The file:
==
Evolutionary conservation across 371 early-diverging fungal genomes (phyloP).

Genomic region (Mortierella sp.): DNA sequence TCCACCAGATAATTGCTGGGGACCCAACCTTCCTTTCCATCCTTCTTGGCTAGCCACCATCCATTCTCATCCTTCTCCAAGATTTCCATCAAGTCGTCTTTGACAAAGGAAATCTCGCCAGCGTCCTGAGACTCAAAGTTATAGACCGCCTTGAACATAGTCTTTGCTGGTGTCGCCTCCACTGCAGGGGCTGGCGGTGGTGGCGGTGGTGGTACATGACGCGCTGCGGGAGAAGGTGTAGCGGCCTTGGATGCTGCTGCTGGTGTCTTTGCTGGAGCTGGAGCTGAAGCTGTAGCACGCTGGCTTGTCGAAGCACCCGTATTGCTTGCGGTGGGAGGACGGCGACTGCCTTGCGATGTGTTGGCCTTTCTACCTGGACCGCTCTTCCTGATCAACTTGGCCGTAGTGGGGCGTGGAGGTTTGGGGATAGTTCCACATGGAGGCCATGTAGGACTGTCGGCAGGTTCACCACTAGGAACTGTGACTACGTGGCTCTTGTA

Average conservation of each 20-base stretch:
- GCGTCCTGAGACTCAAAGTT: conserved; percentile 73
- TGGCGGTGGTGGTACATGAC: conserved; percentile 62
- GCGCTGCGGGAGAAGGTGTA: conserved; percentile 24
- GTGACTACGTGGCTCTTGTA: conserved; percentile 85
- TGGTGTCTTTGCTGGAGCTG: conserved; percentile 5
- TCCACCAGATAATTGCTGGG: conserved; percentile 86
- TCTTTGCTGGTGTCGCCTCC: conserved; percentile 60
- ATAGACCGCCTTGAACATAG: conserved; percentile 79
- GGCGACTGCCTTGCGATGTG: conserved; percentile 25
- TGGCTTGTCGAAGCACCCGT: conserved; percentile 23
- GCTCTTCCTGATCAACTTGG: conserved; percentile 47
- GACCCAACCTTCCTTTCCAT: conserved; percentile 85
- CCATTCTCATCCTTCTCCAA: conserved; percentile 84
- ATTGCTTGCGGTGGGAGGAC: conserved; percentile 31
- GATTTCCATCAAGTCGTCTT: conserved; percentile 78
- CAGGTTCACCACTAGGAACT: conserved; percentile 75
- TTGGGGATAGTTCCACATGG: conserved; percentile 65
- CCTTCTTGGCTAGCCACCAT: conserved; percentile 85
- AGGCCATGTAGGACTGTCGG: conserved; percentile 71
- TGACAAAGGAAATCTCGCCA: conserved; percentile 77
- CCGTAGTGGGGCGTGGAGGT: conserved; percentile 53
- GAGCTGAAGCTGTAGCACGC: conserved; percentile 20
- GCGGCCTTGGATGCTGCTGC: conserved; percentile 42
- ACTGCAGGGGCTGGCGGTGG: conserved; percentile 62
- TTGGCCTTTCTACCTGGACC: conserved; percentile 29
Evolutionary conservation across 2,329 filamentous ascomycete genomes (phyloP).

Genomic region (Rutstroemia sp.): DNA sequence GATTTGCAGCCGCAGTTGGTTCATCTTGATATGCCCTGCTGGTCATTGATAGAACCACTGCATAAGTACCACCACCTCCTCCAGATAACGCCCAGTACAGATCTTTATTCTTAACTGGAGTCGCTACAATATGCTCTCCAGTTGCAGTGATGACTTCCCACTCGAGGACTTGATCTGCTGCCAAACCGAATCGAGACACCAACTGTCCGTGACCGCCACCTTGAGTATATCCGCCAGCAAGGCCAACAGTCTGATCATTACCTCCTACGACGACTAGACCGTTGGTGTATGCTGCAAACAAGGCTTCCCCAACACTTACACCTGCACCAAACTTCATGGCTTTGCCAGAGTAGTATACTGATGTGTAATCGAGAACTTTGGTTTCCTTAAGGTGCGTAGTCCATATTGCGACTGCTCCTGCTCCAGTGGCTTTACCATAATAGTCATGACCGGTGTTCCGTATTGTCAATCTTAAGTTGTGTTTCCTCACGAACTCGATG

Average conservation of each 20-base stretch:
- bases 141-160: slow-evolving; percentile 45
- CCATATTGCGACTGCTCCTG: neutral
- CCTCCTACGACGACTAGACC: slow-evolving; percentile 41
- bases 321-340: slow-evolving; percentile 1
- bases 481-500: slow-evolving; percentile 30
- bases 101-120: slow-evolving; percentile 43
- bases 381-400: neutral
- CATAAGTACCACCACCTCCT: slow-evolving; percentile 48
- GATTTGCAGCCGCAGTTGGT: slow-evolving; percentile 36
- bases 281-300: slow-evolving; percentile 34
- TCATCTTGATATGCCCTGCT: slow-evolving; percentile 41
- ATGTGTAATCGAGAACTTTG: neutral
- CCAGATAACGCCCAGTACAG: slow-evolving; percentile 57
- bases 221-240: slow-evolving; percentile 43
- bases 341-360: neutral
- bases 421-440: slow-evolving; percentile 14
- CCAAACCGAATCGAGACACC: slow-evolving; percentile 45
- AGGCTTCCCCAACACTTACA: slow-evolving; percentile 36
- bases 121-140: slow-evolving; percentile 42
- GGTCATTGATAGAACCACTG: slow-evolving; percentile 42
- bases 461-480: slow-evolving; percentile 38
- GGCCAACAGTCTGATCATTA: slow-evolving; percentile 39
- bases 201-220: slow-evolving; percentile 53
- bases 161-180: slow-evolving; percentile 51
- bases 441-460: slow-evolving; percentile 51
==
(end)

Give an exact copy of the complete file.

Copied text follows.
Evolutionary conservation across 371 early-diverging fungal genomes (phyloP).

Genomic region (Mortierella sp.): DNA sequence TCCACCAGATAATTGCTGGGGACCCAACCTTCCTTTCCATCCTTCTTGGCTAGCCACCATCCATTCTCATCCTTCTCCAAGATTTCCATCAAGTCGTCTTTGACAAAGGAAATCTCGCCAGCGTCCTGAGACTCAAAGTTATAGACCGCCTTGAACATAGTCTTTGCTGGTGTCGCCTCCACTGCAGGGGCTGGCGGTGGTGGCGGTGGTGGTACATGACGCGCTGCGGGAGAAGGTGTAGCGGCCTTGGATGCTGCTGCTGGTGTCTTTGCTGGAGCTGGAGCTGAAGCTGTAGCACGCTGGCTTGTCGAAGCACCCGTATTGCTTGCGGTGGGAGGACGGCGACTGCCTTGCGATGTGTTGGCCTTTCTACCTGGACCGCTCTTCCTGATCAACTTGGCCGTAGTGGGGCGTGGAGGTTTGGGGATAGTTCCACATGGAGGCCATGTAGGACTGTCGGCAGGTTCACCACTAGGAACTGTGACTACGTGGCTCTTGTA

Average conservation of each 20-base stretch:
- GCGTCCTGAGACTCAAAGTT: conserved; percentile 73
- TGGCGGTGGTGGTACATGAC: conserved; percentile 62
- GCGCTGCGGGAGAAGGTGTA: conserved; percentile 24
- GTGACTACGTGGCTCTTGTA: conserved; percentile 85
- TGGTGTCTTTGCTGGAGCTG: conserved; percentile 5
- TCCACCAGATAATTGCTGGG: conserved; percentile 86
- TCTTTGCTGGTGTCGCCTCC: conserved; percentile 60
- ATAGACCGCCTTGAACATAG: conserved; percentile 79
- GGCGACTGCCTTGCGATGTG: conserved; percentile 25
- TGGCTTGTCGAAGCACCCGT: conserved; percentile 23
- GCTCTTCCTGATCAACTTGG: conserved; percentile 47
- GACCCAACCTTCCTTTCCAT: conserved; percentile 85
- CCATTCTCATCCTTCTCCAA: conserved; percentile 84
- ATTGCTTGCGGTGGGAGGAC: conserved; percentile 31
- GATTTCCATCAAGTCGTCTT: conserved; percentile 78
- CAGGTTCACCACTAGGAACT: conserved; percentile 75
- TTGGGGATAGTTCCACATGG: conserved; percentile 65
- CCTTCTTGGCTAGCCACCAT: conserved; percentile 85
- AGGCCATGTAGGACTGTCGG: conserved; percentile 71
- TGACAAAGGAAATCTCGCCA: conserved; percentile 77
- CCGTAGTGGGGCGTGGAGGT: conserved; percentile 53
- GAGCTGAAGCTGTAGCACGC: conserved; percentile 20
- GCGGCCTTGGATGCTGCTGC: conserved; percentile 42
- ACTGCAGGGGCTGGCGGTGG: conserved; percentile 62
- TTGGCCTTTCTACCTGGACC: conserved; percentile 29
Evolutionary conservation across 2,329 filamentous ascomycete genomes (phyloP).

Genomic region (Rutstroemia sp.): DNA sequence GATTTGCAGCCGCAGTTGGTTCATCTTGATATGCCCTGCTGGTCATTGATAGAACCACTGCATAAGTACCACCACCTCCTCCAGATAACGCCCAGTACAGATCTTTATTCTTAACTGGAGTCGCTACAATATGCTCTCCAGTTGCAGTGATGACTTCCCACTCGAGGACTTGATCTGCTGCCAAACCGAATCGAGACACCAACTGTCCGTGACCGCCACCTTGAGTATATCCGCCAGCAAGGCCAACAGTCTGATCATTACCTCCTACGACGACTAGACCGTTGGTGTATGCTGCAAACAAGGCTTCCCCAACACTTACACCTGCACCAAACTTCATGGCTTTGCCAGAGTAGTATACTGATGTGTAATCGAGAACTTTGGTTTCCTTAAGGTGCGTAGTCCATATTGCGACTGCTCCTGCTCCAGTGGCTTTACCATAATAGTCATGACCGGTGTTCCGTATTGTCAATCTTAAGTTGTGTTTCCTCACGAACTCGATG

Average conservation of each 20-base stretch:
- bases 141-160: slow-evolving; percentile 45
- CCATATTGCGACTGCTCCTG: neutral
- CCTCCTACGACGACTAGACC: slow-evolving; percentile 41
- bases 321-340: slow-evolving; percentile 1
- bases 481-500: slow-evolving; percentile 30
- bases 101-120: slow-evolving; percentile 43
- bases 381-400: neutral
- CATAAGTACCACCACCTCCT: slow-evolving; percentile 48
- GATTTGCAGCCGCAGTTGGT: slow-evolving; percentile 36
- bases 281-300: slow-evolving; percentile 34
- TCATCTTGATATGCCCTGCT: slow-evolving; percentile 41
- ATGTGTAATCGAGAACTTTG: neutral
- CCAGATAACGCCCAGTACAG: slow-evolving; percentile 57
- bases 221-240: slow-evolving; percentile 43
- bases 341-360: neutral
- bases 421-440: slow-evolving; percentile 14
- CCAAACCGAATCGAGACACC: slow-evolving; percentile 45
- AGGCTTCCCCAACACTTACA: slow-evolving; percentile 36
- bases 121-140: slow-evolving; percentile 42
- GGTCATTGATAGAACCACTG: slow-evolving; percentile 42
- bases 461-480: slow-evolving; percentile 38
- GGCCAACAGTCTGATCATTA: slow-evolving; percentile 39
- bases 201-220: slow-evolving; percentile 53
- bases 161-180: slow-evolving; percentile 51
- bases 441-460: slow-evolving; percentile 51